London: A UK-based Indian wine maker has bagged the bronze medal in the International Wine Challenge (IWC) here. Soul Tree’s win for its Sauvignon Blanc 2015 makes it the only Indian wine to win an award in the latest round of the challenge held this week.
“We are pleased that the belief in the wine and the brand demonstrated by consumers and the wine trade alike has been endorsed by one of the most credible bodies in the world of wine,” said Alok Mathur, co-founder of Soul Tree. The IWC is widely regarded as one of the world’s finest and most meticulously judged competition, with each medal- winning wine tasted blind on three separate occasions by at least 10 different judges.
With over 800 listings across restaurants, hotels, bars and pubs in the UK, Soul Tree is among the biggest selling Indian wines in the UK’s on-premise sector and has a growing international presence in Europe and North America. The company made headlines earlier this year when it smashed its equity crowd-funding target on the UK’s largest online equity platform Crowdcube. The business exceeded its 350,000 pounds target with investments coming from 218 investors from 18 different countries in the funding round which concluded in February 2015.
Soul Tree joined an exclusive club of a very limited number of wine businesses in the world to successfully raise money through crowdfunding. Soul Tree’s winemaker Rajesh Rasal said: “Most of the world’s established wine regions have been producing wines for centuries. The Indian wine industry is very young, however, seeing a revival in the 1990s but only building any momentum worth speaking about after the turn of the century.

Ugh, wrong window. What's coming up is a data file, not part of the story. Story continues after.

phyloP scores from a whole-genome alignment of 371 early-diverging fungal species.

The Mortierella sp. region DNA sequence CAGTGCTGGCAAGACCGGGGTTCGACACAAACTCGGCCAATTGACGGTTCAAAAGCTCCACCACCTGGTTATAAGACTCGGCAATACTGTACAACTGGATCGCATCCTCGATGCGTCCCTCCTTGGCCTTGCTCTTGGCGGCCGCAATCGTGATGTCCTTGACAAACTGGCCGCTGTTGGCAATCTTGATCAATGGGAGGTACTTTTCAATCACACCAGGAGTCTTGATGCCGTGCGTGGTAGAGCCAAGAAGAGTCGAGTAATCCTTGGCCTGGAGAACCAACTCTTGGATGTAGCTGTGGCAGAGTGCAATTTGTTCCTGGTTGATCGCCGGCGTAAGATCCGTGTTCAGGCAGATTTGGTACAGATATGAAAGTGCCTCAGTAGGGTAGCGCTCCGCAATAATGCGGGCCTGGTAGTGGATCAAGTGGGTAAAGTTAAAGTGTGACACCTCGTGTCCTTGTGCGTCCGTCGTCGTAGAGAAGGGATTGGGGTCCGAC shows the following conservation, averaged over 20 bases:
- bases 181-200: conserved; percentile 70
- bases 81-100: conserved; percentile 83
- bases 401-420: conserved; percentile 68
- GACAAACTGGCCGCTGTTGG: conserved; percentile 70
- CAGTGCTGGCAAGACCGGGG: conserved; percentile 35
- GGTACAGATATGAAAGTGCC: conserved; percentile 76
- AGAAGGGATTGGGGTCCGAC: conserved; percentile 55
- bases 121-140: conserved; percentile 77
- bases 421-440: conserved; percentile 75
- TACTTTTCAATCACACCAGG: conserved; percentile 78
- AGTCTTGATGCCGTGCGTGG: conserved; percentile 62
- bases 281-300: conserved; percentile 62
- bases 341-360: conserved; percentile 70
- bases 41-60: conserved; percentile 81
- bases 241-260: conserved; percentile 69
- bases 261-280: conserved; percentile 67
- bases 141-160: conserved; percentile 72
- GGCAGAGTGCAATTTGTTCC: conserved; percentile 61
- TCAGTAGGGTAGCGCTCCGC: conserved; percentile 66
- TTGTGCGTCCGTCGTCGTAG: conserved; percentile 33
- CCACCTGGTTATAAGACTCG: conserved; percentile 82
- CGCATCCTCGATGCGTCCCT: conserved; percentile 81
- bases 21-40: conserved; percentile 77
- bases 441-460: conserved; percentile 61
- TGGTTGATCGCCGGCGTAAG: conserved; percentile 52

“A lot has gone into making it happen, including not just borrowing from international best practices and applying them to the unique soils, climate, and conditions in India, but also in having the keenest eye possible on the production of good fruit with minimal intervention to produce wines that are a true reflection of the region.”
The company feels that the over 6,000 licensed Indian restaurants in the UK are a natural home for its wines. “We have been adding around 10-15 new Indian restaurant listings for our wines per week. At this rate it will take us around four years to cover the UK Indian restaurant market,” said Gorvinder Butter, head of sales at Soul Tree.
The business, set up in 2009 by two Oxford University graduate – Alok Mathur and Melvin D’Souza, was born out of a belief in India as among the most promising emerging regions for wine.